The seven possible reasons for being willing to use PrEP and the eight possible reasons for being unwilling to use PrEP were grouped using exploratory factor analysis with oblique rotation given that the reasons were correlated [ 29 ]. Only items with factor loadings of 0.

After factor analysis, chi-square tests were conducted to determine the association between reasons for being willing to use PrEP or not and demographic and sexual behavior characteristics. All analyses were conducted using SPSS version Participation in this PrEP study could have potentially exposed MSM in their communities and exacerbated perceived stigma related to sexual orientation.

For this reason, robust strategies were employed to protect the confidentiality and privacy of all study respondents. Only voluntarily consenting respondents were interviewed. Respondents were assured of confidentiality, anonymity, and their right to withdraw. All were provided with details of the organizations carrying out the survey and a list of websites providing information about HIV, Women seeking sex Bourne, and broader sexual health topics.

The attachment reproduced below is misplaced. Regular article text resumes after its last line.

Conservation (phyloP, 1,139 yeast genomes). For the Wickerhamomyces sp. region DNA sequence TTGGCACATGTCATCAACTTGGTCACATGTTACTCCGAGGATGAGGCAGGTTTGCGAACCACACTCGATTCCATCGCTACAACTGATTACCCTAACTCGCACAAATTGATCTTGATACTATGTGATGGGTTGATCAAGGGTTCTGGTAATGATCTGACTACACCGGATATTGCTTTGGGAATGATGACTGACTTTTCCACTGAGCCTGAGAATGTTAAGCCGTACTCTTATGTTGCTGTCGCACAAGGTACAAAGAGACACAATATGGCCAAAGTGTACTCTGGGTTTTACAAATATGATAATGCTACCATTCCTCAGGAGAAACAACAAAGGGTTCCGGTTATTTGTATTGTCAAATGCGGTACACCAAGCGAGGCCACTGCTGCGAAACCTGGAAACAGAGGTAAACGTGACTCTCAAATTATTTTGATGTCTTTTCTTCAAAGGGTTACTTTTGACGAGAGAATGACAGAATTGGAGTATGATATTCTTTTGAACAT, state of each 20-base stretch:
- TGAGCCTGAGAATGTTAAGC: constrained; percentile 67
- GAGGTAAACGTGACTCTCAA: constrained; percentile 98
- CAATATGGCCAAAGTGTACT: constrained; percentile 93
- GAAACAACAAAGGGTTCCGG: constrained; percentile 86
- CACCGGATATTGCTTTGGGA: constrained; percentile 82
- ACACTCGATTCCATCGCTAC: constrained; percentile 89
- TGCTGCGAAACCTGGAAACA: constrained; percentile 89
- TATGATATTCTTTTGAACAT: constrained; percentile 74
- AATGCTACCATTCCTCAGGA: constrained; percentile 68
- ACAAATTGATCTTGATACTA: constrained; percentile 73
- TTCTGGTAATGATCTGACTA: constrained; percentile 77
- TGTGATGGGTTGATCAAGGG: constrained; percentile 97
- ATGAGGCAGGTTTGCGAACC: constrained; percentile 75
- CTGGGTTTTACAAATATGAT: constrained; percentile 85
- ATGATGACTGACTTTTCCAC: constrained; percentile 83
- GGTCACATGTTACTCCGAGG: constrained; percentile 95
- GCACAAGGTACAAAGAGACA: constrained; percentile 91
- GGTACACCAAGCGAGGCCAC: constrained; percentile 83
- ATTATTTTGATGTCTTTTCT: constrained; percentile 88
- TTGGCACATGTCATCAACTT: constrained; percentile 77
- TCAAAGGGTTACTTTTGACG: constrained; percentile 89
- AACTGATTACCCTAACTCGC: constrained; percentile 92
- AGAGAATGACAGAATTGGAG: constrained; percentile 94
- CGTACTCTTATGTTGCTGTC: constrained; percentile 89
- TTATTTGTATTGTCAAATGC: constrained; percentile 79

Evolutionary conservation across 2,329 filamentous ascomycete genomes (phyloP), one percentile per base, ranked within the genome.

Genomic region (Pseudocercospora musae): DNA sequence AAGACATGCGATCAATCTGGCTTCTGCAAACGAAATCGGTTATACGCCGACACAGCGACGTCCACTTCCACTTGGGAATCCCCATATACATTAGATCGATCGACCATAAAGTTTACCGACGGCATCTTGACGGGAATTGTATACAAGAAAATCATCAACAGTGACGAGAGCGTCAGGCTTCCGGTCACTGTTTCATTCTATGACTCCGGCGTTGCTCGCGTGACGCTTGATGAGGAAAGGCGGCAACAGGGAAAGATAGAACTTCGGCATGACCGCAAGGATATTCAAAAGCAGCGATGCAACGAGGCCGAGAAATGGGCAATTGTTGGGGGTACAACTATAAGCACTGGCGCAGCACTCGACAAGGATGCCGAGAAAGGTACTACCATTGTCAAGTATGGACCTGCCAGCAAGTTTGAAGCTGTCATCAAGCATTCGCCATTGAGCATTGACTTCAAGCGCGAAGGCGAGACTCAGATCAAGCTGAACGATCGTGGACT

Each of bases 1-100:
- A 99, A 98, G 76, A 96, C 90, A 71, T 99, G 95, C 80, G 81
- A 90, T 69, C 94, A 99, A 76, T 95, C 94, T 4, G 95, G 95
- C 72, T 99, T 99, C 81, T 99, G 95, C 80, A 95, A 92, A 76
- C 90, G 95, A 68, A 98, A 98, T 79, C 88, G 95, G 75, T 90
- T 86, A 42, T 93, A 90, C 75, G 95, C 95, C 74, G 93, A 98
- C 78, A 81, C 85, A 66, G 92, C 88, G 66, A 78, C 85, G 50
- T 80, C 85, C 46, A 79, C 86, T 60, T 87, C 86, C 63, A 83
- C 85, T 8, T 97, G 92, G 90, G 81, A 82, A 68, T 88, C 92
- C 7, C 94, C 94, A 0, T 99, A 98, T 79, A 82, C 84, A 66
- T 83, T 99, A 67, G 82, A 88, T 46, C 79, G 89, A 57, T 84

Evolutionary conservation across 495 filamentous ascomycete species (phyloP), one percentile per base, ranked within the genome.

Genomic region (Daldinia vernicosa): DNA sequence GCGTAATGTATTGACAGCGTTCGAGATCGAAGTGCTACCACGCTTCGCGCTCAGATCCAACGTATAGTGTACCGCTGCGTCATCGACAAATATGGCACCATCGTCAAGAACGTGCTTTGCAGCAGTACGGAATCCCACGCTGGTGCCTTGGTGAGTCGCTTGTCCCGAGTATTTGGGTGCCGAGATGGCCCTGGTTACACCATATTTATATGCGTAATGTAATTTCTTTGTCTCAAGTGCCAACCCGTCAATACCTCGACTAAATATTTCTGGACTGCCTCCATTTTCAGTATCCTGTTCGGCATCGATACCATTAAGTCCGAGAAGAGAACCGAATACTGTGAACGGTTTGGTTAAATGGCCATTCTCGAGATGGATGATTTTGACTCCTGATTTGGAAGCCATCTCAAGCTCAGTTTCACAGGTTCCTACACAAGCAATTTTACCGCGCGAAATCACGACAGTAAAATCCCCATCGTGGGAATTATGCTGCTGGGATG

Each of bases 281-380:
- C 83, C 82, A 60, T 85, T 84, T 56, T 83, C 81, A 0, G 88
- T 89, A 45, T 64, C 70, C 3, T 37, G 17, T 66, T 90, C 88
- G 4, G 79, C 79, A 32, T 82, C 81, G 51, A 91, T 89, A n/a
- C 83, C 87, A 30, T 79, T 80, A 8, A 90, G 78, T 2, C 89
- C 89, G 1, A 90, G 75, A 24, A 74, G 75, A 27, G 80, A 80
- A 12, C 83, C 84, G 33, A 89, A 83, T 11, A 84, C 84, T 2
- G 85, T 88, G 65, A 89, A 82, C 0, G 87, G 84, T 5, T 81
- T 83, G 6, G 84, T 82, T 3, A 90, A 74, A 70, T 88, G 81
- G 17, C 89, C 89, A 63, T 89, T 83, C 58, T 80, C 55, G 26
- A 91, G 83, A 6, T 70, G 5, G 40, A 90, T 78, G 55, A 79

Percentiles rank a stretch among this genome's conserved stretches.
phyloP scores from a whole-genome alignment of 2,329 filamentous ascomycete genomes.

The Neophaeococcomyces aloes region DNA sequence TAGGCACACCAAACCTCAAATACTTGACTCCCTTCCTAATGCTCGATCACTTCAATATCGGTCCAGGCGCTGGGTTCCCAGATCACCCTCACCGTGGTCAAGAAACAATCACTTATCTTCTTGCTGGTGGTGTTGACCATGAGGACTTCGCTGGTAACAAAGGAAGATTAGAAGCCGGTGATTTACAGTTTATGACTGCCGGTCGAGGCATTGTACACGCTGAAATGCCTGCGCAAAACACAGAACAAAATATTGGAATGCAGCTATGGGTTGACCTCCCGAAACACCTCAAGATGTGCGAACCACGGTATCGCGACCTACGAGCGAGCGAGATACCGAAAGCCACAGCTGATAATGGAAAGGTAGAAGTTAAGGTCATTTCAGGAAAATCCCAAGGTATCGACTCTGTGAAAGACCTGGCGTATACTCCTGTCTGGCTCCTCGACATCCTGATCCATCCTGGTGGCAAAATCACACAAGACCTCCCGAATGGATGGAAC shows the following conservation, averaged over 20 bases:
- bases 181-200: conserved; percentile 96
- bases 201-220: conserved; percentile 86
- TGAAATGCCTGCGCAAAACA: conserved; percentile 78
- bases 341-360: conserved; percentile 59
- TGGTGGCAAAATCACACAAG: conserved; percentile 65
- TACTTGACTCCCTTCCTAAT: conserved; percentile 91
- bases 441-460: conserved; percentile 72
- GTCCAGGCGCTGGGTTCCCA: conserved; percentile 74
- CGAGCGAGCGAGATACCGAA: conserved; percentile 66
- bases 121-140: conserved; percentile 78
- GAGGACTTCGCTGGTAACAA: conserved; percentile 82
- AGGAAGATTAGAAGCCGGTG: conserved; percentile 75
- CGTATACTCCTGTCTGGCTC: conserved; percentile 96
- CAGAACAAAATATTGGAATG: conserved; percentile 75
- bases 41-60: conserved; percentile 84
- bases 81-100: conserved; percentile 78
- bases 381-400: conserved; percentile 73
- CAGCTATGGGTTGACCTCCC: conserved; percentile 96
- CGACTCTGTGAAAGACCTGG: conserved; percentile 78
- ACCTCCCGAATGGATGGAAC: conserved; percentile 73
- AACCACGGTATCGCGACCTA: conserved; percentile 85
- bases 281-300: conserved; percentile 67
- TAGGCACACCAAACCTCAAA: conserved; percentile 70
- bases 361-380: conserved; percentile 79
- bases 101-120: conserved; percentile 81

Of the respondents included in the analysis, Almost a quarter of the sample, More than four-fifths of respondents In the 12 months preceding the survey, nearly one-third of all the respondents Nearly three-quarters of the men with a regular partner Just over half of respondents with a regular partner Nearly two-thirds Nearly 1 in 5 respondents The majority of respondents who had heard of PrEP prior to the survey understood that PrEP was a kind of antiretroviral medicine used to prevent HIV infection before engaging in high risk behaviours.